Guide details IoT protocols and standards

Guide details IoT protocols and standards

Feature articles |
By Nick Flaherty

Electronics design consultancy, ByteSnap has compiled a guide on IoT protocols and standards ahead of World IoT Day on April 9th.

The Internet of Things (IoT) covers fresh use cases such as smart water management, smart farming, micromobility, self-driving enablement and connected vehicles. With the proliferation of IoT devices, protocols and standards ensure that the devices function correctly and communicate smoothly with each other.

IoT protocols  define how devices should work, communicate and exchange data within an IoT network. They define device connectivity, interoperability, security, and privacy within IoT systems. In the context of the IoT the protocols take into account the unique requirements of IoT devices, including limited processing power, memory and energy. IoT protocols are designed to provide reliable and efficient comms between devices, minimise bandwidth use and keep power consumption low. 

IoT standards, meanwhile, define the requirements for IoT devices and systems. They can cover a wide range of topics, such as security, interoperability, and data formats. IoT standards are constructed and maintained by organisations and bodies that specialise in setting technical guidelines, frameworks and best practices for IoT. Prominent organisations include the International Electrotechnical Commission (IEC); Institute of Electrical and Electronics Engineers (IEEE); Industrial Internet Consortium (IIC); Open Connectivity Foundation (OCF); Thread Group; Connectivity Standards Alliance. 

IoT standards

Among key international standards celebrated on World IoT Day on April 9th are ISO/IEC 30141:2018; ISO/IEC 27030:2020 and ISO/IEC 21823-3:2021.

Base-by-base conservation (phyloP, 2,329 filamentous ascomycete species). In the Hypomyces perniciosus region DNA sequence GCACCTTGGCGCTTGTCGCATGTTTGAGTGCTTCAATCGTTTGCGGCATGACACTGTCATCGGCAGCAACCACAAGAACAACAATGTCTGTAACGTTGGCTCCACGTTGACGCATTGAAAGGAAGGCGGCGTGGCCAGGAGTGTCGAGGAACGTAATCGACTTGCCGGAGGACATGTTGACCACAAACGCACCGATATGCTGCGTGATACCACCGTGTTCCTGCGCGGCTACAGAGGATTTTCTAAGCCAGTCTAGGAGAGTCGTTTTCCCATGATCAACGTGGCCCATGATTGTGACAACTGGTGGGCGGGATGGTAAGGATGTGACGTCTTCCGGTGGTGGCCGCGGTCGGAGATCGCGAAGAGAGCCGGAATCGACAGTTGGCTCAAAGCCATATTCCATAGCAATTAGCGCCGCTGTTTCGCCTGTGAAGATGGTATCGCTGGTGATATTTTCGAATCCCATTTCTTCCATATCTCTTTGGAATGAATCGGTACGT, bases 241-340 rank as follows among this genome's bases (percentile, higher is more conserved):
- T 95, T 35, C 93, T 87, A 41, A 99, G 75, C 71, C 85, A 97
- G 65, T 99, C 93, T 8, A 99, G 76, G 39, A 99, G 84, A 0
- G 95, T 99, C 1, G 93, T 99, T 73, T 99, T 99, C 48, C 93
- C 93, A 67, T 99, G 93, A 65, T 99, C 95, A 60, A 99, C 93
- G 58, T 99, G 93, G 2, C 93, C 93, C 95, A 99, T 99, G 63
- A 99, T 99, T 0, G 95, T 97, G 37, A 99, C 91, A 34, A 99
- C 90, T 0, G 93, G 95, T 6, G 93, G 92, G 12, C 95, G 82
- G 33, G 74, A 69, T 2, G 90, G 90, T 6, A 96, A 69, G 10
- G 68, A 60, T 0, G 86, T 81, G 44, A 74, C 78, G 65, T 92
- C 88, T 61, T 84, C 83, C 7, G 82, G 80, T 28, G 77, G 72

Bluetooth and Wi-Fi are examples of commercial IoT standards and protocols that are widely used. The commercial IoT industry is still growing, with more protocols and standards emerging to meet the demand for streamlined, user-friendly devices in the consumer electronics market.

Common IoT communication protocols include WiFi, Bluetooth, Zigbee, LoRaWAN, and MQTT; while common IoT security standards include Secure Sockets Layer (SSL), Matter and Transport Layer Security (TLS).

The type of device deployed plays a significant role in determining the suitable IoT protocol. For  small, low-power devices like sensors or wearables, a lightweight protocol such as MQTT (Message Queuing Telemetry Transport) may be preferable as it is efficient at transmitting small packets of data over constrained networks.

For complex devices, including industrial equipment or smart appliances, that require robust communication capabilities, protocols like CoAP (Constrained Application Protocol) or HTTP might be better, offering features like request-response communication and support for larger payloads.